Why does the sea taste so salty? As the Earth Unplugged team discovers, it’s our rivers that have a huge part to play.

Most of our planet’s surface is covered in water – salt water. The oceans that support so much of Earth’s life are around 3.5% sodium chloride – 50 million billion tonnes of salt.

But where does it come from? While some of it comes from volcanic vents or rocks on the seabed, most of it is actually from the land around us. Every time it rains, tiny amounts of mineral salts are washed into rivers, which eventually flow into the sea.

The salt in rivers is less than 1/200th the amount usually found in seawater. It becomes more concentrated in the ocean, as the Sun’s heat causes water from the surface to evaporate, leaving the salt behind. Extra salt added every year from rivers is balanced by salt which returns to the sea floor.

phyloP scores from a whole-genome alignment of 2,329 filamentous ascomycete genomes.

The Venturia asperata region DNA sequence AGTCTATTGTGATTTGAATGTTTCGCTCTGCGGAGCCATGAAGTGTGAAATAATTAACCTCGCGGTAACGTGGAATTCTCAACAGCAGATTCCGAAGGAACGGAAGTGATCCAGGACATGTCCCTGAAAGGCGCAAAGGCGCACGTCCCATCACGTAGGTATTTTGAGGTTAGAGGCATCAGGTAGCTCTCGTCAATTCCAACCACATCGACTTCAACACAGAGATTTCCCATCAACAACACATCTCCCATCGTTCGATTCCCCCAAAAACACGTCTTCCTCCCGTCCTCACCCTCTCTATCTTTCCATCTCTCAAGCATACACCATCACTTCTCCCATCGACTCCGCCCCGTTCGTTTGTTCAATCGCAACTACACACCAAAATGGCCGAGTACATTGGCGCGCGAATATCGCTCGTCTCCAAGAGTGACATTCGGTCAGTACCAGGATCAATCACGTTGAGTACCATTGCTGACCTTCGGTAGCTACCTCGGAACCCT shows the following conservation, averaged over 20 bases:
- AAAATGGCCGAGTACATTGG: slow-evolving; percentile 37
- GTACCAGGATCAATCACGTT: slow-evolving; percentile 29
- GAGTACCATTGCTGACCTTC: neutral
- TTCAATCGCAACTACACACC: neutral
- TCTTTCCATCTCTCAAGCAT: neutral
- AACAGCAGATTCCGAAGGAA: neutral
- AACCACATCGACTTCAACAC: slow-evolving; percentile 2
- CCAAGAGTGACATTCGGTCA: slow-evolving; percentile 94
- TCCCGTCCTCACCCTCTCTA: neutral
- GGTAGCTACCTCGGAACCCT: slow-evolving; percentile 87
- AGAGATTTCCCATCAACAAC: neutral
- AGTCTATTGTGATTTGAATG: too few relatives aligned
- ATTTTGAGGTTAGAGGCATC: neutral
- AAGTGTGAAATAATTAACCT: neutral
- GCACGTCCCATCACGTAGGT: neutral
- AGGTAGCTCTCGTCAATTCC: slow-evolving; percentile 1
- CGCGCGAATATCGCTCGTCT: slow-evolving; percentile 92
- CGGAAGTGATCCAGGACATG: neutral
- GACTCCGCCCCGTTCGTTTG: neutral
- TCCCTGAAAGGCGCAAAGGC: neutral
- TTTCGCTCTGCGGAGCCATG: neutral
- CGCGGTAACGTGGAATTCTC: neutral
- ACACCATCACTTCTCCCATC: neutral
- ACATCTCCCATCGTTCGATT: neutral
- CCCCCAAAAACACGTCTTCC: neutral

But salinity isn’t the same everywhere. Towards the poles, water is not as salty because it’s diluted by melting ice, while the extra heat in the tropics makes water there saltier – and denser. And that, as Maddie Moate explains, can affect how nutrients flow around the oceans.

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